We know there are a lot of readers to our journal, but it’s always great when folks take the time out to comment. Makes one feel a part of a larger world wide community.   Thanks for making PTF’s urban homestead a part of your daily lives.

Q & A – Ollas & Skeeters

Q. We are looking seriously at your Ollas for fall (we have now taken up a 4 ft x 20 strip of the front lawn for veg. (grin)) but I worried about mosquito issues. Do you cap ’em?

A. Glad to see your interest in this ancient and efficient method of irrigation. The hole/opening isn’t that big (1″ or two) so we use rocks to cap ’em. Looks pretty too!

Q & A – Towering Tomatoes

Q. What do you use to tie up your tomatoes

A. Homemade bamboo trellis and natural twine.

Q & A – Eggs

Q. Do you eat eggs? I know you are vegetarians, but I was wondering.

A. “Vegetarian” is different than laco-ovo vegetarian or even vegan.   Basically we do not eat meat but yes on dairy and eggs (thanks to our very own egg producers) In the dairy department we mostly eat cheese and prefer raw cheese at that.

Q & A – Greening the Driveway

Q. what “low growing herbs” did you put in that lovely driveway strip? I know you park the biodiesel Suburban there at times – don’t you worry about drips from the car getting on your herbs? Perhaps biodiesel is less toxic than conventional (but I thought Justin said it was caustic) and probably the Suburban has lubrication and fluids which include dino-oil. Also, is the herb strip just down the center, or does it have any places it cuts across the drive to capture that rainwater runoff? I’d love to do a strip like that in my drive (we had a concrete-happy prior owner too!).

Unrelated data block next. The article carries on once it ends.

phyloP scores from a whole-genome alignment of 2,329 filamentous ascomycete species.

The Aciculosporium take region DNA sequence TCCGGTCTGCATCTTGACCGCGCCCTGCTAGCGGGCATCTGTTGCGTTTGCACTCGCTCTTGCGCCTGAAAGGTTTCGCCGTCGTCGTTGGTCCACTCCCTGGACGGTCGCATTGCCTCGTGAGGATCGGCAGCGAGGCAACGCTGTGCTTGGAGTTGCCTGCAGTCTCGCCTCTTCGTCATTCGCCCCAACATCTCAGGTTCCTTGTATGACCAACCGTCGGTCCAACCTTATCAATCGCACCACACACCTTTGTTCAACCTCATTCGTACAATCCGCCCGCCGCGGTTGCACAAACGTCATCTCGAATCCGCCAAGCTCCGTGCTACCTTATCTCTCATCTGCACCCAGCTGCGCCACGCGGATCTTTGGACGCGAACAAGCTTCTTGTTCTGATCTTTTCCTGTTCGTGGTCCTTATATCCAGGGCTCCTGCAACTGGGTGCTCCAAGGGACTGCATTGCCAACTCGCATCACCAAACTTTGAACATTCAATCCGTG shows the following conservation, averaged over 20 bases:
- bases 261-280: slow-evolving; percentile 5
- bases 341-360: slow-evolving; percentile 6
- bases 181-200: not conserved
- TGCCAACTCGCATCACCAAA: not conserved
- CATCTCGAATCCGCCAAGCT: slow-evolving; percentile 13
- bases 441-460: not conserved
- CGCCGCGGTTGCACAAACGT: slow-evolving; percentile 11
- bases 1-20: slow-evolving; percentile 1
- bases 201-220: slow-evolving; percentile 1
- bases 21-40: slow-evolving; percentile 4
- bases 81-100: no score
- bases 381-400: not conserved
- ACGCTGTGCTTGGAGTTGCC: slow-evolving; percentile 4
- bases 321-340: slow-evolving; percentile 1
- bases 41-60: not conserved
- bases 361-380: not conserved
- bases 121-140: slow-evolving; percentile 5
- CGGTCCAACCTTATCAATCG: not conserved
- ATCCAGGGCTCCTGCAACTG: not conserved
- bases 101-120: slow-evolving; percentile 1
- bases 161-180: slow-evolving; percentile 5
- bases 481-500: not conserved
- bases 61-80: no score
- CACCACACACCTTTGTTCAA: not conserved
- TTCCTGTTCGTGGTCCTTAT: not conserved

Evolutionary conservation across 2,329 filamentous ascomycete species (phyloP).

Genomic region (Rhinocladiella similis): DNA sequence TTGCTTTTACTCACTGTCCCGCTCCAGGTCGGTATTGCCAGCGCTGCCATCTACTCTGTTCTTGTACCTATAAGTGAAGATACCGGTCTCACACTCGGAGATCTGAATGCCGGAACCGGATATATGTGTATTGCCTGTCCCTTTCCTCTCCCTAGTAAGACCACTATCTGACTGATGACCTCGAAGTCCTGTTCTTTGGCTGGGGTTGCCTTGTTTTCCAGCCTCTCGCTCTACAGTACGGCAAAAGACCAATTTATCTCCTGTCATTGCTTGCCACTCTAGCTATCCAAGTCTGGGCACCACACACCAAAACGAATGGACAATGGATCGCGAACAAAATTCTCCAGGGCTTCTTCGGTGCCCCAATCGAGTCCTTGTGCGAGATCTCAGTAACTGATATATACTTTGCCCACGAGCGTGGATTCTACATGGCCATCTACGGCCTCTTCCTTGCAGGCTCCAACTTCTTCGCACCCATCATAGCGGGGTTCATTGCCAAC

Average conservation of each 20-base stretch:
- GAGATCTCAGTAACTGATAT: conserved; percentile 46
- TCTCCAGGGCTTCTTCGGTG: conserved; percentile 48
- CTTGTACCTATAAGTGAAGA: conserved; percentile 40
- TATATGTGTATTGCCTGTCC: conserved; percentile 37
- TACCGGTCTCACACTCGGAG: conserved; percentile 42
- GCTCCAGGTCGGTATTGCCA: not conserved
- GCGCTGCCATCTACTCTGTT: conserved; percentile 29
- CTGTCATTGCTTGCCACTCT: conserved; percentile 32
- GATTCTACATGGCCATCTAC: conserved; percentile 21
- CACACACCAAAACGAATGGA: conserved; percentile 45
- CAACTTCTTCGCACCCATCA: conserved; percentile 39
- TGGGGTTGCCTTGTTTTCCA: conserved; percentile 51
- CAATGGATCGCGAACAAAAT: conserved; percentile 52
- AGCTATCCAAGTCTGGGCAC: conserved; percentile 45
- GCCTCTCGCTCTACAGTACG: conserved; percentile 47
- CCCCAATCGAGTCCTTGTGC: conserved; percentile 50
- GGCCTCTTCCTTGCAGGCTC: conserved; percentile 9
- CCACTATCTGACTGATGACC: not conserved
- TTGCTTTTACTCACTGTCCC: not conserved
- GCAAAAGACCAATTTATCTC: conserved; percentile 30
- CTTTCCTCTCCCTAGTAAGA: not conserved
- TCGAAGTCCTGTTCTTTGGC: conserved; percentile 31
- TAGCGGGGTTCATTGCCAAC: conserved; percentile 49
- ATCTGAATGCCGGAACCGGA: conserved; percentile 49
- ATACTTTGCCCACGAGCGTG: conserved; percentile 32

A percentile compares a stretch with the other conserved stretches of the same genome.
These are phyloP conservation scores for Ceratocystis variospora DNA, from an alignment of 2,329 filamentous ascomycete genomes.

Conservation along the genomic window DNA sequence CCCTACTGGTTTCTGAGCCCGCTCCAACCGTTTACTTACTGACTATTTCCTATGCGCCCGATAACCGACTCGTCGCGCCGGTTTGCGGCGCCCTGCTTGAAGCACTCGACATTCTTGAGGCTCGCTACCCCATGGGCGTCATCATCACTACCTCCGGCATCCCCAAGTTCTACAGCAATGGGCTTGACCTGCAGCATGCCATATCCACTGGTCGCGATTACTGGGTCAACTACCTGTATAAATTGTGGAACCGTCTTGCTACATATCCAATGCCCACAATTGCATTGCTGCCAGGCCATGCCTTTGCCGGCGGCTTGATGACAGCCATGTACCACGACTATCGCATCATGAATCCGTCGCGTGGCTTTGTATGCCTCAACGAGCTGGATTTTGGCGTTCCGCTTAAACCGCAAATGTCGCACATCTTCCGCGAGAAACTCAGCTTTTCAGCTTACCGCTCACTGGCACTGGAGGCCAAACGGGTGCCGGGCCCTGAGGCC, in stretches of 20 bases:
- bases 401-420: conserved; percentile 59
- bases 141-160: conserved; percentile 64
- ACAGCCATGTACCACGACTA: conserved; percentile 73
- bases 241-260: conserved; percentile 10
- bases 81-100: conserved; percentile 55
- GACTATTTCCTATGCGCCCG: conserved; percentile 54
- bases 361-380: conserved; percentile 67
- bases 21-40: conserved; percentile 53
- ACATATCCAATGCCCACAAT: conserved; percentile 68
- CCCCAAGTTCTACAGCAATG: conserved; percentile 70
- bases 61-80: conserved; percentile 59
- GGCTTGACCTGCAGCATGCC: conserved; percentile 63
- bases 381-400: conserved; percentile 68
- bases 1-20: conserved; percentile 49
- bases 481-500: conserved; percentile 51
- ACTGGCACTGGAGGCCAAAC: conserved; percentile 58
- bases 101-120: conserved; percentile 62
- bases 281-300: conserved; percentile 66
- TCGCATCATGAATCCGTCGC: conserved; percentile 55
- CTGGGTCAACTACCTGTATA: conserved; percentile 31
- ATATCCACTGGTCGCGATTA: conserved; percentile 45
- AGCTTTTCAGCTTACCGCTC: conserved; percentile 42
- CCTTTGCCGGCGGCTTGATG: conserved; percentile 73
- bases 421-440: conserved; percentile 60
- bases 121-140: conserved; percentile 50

A. We planted lowing growing mints and oregano also a heat tolerant clover.    Biodiesel is as ‘toxic’ as table salt or sugar and the Suburban does not leak any oil; however, where the car is parked we put mulch (recycled wood shakes from our roof project) since it is too shady to grow anything underneath a car.   The two “tire strips” are sloped into the middle “greenway strip” so that rainfall is retained.

Q & A – Cob in Cold Climates

Q. Today’s question (I’m sure there will be more to come): Would a cob oven be O.K. in a Southern Ontario Canadian Winter or would I have to store it indoors for the winter?

A. Cob is great anywhere!   In cold and rainy climates folks built permanent structures for theircob oven to protect from the elements. You’ll also want to seal the cob after plastering with boiled linseed oil.

Q & A – Rock Dust

Q. Would you guys talk more about the rock dust? I looked at the link, but info from your perspective would be appreciated. It sounds interesting!

A. “If we imitate how the earth forms soils, we need to give our gardens more than just the three elements found in chemical fertilizers,”
I think this article,The Soul of Soil, and thiswebsite best describes why remineralization will lead to healthier soil and people

Q & A – Powering Down

Q. I have a small question : how did you go about unplugging yourself from electricity? How long did it take to find alternatives?

A. As you can see from our ENERGY CHART (PDF) we cut our energy usage in 1/2 to an average 6.5 kwh (from the City of Pasadena site a “normal” Pasadena family uses 25 kwh a day)